Method and Composition for Crystallizing G Protein-Coupled Receptors
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Certain embodiments provide a method for crystallizing a GPCR. The method may employ a fusion protein comprising: a) a first portion of a G-protein coupled receptor (GPCR), where the first portion comprises the TM1, TM2, TM3, TM4 and TM5 regions of the GPCR; b) a stable, folded protein insertion; and c) a second portion of the GPCR, where the second portion comprises the TM6 and TM7 regions of the GPCR.

Kobilka, Brian (Palo Alto, CA, US)
Rosenbaum, Daniel (Burlingame, CA, US)
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435/69.7, 435/188, 435/348, 536/23.4
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Stanford University Office of Technology Licensing (Bozicevic, Field & Francis LLP 201 REDWOOD SHORES PARKWAY SUITE 200 REDWOOD CITY CA 94065)
What is claimed is:

1. A fusion protein comprising, from N-terminus to C-terminus: a) a first portion of a G-protein coupled receptor (GPCR), wherein said first portion comprises TM1, TM2, TM3, TM4 and TM5 regions of said GPCR; b) a stable, folded protein insertion; c) a second portion of said GPCR, wherein said second portion comprises TM6 and TM7 regions of said GPCR;

2. The fusion protein of claim 1, wherein said GPCR is active.

3. The fusion protein of claim 1, wherein said GPCR is naturally occurring.

4. The fusion protein of claim 1, wherein said GPCR is non-naturally occurring.

5. The fusion protein of claim 1, wherein said stable, folded protein insertion element is a polypeptide that folds autonomously and is stable in its tertiary folded form.

6. The fusion protein of claim 1, wherein said stable, folded protein insertion comprises the amino acid sequence of lysozyme.

7. A nucleic acid encoding the fusion protein of claim 1.

8. A cell containing the nucleic acid of claim 1.

9. The cell of claim 8, wherein said fusion protein is expressed and disposed on the plasma membrane of said cell.

10. A crystal comprising the fusion protein of claim 1, folded into an active form.

11. A method comprising: culturing the cell of claim 8 to produce said fusion protein; and isolating said fusion protein from said cell.

12. The method of claim 11, further comprising: crystallizing said fusion protein to make crystals.

13. The method of claim 12, wherein said method comprises combining said fusion protein with lipid prior to crystallization.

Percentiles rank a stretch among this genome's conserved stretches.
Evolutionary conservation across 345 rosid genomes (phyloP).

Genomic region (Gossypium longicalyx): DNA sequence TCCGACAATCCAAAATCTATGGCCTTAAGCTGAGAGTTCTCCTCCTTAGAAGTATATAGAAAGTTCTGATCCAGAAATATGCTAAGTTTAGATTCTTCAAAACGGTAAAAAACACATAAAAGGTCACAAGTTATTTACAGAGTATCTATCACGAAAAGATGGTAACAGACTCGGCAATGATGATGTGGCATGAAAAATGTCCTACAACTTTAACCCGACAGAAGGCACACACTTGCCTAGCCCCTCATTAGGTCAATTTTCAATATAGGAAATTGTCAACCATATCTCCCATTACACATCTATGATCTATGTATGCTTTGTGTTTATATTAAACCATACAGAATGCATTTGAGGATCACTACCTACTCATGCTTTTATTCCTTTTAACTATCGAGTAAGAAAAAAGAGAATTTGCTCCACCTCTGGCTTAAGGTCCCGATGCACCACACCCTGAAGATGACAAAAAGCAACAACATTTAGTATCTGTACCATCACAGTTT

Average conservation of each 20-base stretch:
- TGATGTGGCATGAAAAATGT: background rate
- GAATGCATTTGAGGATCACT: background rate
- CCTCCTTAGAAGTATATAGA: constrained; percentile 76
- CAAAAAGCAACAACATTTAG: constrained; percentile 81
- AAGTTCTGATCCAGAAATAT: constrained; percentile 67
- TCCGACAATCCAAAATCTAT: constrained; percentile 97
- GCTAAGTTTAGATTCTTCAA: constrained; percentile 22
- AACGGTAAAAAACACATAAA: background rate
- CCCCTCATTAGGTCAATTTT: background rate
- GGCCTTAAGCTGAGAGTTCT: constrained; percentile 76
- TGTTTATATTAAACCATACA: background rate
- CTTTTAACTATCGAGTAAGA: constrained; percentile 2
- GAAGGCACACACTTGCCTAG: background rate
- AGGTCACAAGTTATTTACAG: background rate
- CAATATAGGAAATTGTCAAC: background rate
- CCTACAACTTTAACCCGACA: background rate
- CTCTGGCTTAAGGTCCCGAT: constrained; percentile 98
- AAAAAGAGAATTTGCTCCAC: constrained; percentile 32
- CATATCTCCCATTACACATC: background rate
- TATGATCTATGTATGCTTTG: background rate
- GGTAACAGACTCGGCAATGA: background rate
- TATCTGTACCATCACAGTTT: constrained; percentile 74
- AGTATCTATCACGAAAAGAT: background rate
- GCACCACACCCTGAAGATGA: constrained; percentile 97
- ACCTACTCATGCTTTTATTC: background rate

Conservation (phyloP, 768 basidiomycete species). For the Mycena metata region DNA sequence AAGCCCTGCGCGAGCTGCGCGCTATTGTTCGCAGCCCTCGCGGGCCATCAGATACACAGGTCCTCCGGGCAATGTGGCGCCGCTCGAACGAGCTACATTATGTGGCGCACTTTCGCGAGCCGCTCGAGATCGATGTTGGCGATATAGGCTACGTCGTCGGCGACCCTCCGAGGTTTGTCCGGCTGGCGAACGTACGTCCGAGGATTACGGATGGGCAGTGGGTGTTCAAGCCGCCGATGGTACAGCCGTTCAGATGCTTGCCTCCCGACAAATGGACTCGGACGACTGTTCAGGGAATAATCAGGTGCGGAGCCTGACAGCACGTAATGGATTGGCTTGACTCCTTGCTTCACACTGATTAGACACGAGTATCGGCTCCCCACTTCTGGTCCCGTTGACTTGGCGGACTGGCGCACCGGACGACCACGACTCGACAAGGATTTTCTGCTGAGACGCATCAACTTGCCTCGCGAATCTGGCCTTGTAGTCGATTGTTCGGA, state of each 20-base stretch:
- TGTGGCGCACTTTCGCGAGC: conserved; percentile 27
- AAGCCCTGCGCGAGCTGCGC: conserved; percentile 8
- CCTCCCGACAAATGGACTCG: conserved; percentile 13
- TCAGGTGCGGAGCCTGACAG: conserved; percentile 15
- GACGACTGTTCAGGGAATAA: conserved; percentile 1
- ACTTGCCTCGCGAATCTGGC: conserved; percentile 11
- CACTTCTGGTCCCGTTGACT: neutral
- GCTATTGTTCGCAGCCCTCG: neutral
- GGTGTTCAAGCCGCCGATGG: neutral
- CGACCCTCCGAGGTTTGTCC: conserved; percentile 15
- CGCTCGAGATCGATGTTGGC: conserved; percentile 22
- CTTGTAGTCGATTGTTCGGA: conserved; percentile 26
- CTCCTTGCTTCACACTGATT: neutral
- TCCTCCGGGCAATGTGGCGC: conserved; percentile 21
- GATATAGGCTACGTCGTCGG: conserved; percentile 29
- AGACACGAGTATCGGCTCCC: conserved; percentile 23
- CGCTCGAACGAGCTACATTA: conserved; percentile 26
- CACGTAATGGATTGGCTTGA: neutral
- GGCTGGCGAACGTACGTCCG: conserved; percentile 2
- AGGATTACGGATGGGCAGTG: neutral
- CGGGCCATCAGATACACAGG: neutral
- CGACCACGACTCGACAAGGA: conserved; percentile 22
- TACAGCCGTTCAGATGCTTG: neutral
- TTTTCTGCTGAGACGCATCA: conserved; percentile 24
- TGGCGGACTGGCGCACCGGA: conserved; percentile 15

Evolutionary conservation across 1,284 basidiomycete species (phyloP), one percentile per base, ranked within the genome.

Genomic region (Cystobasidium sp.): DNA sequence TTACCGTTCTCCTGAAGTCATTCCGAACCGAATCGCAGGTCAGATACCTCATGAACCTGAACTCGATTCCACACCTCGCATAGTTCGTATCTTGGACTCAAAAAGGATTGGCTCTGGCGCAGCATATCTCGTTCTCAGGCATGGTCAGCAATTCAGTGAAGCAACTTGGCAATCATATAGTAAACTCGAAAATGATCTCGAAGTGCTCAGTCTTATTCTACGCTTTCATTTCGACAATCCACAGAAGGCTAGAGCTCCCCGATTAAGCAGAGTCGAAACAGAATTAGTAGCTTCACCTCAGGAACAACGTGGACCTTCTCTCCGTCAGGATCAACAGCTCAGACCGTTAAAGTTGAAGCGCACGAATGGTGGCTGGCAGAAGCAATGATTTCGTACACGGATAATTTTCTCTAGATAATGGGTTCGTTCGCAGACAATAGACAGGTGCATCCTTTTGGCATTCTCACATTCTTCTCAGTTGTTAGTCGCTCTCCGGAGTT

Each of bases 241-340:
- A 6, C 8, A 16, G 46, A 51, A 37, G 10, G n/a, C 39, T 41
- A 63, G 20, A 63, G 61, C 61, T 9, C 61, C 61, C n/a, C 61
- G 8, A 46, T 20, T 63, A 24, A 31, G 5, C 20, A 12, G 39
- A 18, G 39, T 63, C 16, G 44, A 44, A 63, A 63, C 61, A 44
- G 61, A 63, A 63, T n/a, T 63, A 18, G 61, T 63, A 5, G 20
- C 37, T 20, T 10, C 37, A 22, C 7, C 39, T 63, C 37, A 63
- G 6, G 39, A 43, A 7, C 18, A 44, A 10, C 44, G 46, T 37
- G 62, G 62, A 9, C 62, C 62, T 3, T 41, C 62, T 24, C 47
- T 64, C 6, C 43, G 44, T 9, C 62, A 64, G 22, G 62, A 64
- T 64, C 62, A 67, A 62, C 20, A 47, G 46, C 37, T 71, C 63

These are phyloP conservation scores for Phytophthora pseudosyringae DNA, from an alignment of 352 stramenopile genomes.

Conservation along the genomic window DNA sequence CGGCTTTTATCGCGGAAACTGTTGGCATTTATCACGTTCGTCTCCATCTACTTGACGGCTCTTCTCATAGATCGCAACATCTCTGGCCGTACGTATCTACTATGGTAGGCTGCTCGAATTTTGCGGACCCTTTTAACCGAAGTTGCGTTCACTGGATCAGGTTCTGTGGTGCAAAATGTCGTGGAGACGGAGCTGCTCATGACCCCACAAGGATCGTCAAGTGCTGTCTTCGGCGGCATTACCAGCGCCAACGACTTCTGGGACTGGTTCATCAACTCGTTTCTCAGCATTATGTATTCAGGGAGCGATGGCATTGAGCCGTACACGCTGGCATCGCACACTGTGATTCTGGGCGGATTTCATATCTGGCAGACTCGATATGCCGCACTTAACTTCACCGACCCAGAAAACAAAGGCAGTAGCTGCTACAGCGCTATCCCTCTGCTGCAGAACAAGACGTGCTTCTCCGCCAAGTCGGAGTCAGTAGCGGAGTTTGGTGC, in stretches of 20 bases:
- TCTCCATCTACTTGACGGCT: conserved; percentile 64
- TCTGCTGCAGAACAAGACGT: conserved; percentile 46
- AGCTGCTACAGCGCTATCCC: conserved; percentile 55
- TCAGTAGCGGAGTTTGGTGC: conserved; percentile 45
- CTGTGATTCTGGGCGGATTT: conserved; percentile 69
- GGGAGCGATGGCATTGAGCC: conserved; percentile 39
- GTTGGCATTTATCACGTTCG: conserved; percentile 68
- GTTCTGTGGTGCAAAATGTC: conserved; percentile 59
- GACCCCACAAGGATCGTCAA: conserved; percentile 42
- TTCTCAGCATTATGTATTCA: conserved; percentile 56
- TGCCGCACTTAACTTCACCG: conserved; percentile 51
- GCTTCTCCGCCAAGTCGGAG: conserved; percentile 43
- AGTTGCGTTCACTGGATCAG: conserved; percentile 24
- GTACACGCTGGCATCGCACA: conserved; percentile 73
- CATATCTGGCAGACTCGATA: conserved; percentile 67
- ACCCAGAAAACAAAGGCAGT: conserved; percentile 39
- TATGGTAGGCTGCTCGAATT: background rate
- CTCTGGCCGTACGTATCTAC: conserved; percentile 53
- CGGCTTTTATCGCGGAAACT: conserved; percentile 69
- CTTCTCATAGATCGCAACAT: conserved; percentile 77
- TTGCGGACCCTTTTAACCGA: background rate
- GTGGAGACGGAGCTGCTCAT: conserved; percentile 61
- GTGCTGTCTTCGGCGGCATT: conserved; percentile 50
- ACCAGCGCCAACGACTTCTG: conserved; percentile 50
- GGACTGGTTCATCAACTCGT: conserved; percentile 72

14. The method of claim 13, wherein said fusion protein is crystallized using a bicelle crystallization method or a lipidic cubic phase crystallization method.

15. The method of claim 12, further comprising: obtaining atomic coordinates of said fusion protein from said crystal.

16. A method of determining a crystal structure, comprising: receiving a fusion protein of claim 1, crystallizing said fusion protein to produce a crystal; and obtaining atomic coordinates of said fusion protein from said crystal.

17. A method of determining a crystal structure, comprising: forwarding a fusion protein of claim 1 to a remote location, receiving atomic coordinates of said fusion protein.



This application is a continuation of U.S. patent application Ser. No. 13/436,709, filed Mar. 30, 2012, which application is a continuation of U.S. patent application Ser. No. 12/803,328, filed Jun. 23, 2010, which application is a continuation of U.S. patent application Ser. No 12/288,097, which application claims the benefit of provisional patent application Ser. No. 61/000,176.


This invention was made with Government support under contracts NS028471 & GM075811 awarded by the National Institutes of Health. The Government has certain rights in this invention.


G protein-coupled receptor (GPCR) signaling plays a vital role in a number of physiological contexts including, but not limited to, metabolism, inflammation, neuronal function, and cardiovascular function. For instance, GPCRs include receptors for biogenic amines, e.g., dopamine, epinephrine, histamine, glutamate, acetylcholine, and serotonin; for purines such as ADP and ATP; for the vitamin niacin; for lipid mediators of inflammation such as prostaglandins, lipoxins, platelet activating factor, and leukotrienes; for peptide hormones such as calcitonin, follicle stimulating hormone, gonadotropin releasing hormone, ghrelin, motilin, neurokinin, and oxytocin; for non-hormone peptides such as beta-endorphin, dynorphin A, Leu-enkephalin, and Met-enkephalin; for the non-peptide hormone melatonin; for polypeptides such as C5a anaphylatoxin and chemokines; for proteases such as thrombin, trypsin, and factor Xa; and for sensory signal mediators, e.g., retinal photopigments and olfactory stimulatory molecules.

GPCRs are of immense interest for drug development.


A fusion protein is provided. In certain embodiments, the fusion protein comprises: a) a first portion of a G-protein coupled receptor (GPCR), where the first portion comprises the TM1, TM2, TM3, TM4 and TM5 regions of the GPCR; b) a stable, folded protein insertion, e.g., the amino acid sequence of lysozyme; and c) a second portion of the GPCR, where the second portion comprises the TM6 and TM7 regions of the GPCR. The polypeptide may be employed in crystallization methods, for example.